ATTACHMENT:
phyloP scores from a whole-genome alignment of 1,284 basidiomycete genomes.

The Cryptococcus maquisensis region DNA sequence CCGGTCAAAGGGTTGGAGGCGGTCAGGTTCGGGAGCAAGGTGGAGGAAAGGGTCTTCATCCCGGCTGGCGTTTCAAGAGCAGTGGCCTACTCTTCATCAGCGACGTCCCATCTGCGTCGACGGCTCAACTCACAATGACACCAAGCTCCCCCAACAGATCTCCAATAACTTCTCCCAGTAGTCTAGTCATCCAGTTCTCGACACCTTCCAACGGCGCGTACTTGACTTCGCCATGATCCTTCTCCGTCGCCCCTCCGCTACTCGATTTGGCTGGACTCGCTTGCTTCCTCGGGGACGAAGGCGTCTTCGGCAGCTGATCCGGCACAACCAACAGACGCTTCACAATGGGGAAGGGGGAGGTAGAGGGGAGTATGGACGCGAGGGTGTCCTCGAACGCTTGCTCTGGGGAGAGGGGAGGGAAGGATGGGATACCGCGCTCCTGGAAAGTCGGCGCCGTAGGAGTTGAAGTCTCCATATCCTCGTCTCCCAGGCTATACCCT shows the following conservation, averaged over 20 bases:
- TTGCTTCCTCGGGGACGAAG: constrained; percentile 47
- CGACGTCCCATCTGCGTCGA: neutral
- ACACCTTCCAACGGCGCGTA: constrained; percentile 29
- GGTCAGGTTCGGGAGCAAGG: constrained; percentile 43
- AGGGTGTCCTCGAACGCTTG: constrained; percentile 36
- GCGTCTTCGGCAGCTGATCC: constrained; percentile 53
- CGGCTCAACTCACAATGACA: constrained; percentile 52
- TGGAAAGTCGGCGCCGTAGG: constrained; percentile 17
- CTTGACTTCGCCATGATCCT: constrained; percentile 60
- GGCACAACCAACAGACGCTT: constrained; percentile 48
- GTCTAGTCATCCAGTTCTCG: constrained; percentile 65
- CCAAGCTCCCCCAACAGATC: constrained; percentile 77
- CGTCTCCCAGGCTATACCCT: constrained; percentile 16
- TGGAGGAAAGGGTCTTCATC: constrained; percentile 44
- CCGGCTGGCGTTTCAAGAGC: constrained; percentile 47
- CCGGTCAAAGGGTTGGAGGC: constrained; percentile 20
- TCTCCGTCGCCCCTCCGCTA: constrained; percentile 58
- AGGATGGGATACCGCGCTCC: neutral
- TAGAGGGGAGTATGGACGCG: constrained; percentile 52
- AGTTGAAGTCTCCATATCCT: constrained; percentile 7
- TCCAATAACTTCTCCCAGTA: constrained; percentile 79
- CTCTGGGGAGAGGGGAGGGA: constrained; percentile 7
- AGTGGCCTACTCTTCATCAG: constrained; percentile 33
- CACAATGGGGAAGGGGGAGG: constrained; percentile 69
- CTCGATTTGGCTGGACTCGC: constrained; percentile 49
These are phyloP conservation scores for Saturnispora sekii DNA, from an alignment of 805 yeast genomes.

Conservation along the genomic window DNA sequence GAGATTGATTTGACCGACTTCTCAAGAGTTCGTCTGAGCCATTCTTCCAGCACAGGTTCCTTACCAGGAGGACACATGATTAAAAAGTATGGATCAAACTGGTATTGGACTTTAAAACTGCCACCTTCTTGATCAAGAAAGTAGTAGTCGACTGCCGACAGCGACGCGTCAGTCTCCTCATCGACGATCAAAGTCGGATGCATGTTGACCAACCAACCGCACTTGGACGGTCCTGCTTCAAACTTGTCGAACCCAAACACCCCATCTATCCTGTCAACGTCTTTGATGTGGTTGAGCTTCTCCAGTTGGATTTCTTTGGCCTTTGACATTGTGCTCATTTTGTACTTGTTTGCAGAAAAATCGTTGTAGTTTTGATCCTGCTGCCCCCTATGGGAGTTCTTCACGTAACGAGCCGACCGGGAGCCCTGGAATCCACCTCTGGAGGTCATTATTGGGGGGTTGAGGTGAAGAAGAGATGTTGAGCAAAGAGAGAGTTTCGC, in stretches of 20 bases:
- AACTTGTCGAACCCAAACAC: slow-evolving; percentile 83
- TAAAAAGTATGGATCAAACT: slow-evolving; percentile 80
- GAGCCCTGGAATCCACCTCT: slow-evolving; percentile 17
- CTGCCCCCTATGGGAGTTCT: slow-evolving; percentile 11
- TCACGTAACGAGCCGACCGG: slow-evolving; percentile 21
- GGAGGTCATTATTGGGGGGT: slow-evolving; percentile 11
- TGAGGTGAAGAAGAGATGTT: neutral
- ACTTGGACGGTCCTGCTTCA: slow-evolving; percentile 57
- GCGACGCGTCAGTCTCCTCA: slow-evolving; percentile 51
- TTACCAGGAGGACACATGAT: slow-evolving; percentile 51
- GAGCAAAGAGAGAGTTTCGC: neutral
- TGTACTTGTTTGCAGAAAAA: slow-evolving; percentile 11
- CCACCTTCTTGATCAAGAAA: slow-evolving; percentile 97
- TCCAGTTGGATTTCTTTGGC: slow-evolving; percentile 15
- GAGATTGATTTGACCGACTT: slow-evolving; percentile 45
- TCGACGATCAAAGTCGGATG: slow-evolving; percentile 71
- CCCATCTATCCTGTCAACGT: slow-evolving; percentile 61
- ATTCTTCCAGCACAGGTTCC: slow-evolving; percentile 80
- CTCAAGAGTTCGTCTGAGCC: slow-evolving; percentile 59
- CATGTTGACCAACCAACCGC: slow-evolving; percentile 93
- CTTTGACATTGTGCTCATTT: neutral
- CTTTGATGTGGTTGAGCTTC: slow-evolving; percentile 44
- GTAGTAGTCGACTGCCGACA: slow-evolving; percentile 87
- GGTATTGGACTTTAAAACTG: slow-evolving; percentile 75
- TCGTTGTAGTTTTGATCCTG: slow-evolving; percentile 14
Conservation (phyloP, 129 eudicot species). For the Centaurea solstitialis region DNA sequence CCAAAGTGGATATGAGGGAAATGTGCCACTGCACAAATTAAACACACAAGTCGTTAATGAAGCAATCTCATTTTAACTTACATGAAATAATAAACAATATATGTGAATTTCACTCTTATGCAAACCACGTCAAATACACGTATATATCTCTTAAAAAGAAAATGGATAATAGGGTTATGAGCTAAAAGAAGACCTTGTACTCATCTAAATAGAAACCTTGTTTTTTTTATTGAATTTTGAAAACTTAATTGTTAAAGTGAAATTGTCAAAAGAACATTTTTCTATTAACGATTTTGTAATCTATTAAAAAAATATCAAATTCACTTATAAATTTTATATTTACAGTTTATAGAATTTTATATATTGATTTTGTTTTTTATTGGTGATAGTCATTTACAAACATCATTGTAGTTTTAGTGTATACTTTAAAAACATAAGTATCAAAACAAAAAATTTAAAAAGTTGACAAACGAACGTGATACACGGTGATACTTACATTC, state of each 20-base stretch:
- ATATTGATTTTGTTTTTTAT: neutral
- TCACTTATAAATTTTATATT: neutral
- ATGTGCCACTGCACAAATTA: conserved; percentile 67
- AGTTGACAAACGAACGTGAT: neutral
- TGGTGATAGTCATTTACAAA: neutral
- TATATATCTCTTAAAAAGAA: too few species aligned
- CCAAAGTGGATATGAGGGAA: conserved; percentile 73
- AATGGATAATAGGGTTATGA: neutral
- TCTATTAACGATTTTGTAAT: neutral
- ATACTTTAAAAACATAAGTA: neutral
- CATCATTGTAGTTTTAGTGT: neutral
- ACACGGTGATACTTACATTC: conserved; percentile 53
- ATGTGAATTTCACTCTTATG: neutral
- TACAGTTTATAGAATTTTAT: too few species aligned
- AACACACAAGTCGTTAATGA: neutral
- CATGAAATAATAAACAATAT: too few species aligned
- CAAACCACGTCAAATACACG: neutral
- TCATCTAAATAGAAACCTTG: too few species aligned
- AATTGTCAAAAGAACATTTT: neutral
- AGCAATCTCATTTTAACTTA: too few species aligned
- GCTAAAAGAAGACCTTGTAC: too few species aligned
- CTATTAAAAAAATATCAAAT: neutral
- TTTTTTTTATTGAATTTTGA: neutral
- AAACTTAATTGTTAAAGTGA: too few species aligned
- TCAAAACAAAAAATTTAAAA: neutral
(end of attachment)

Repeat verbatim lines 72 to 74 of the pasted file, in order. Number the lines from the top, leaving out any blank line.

- CAAACCACGTCAAATACACG: neutral
- TCATCTAAATAGAAACCTTG: too few species aligned
- AATTGTCAAAAGAACATTTT: neutral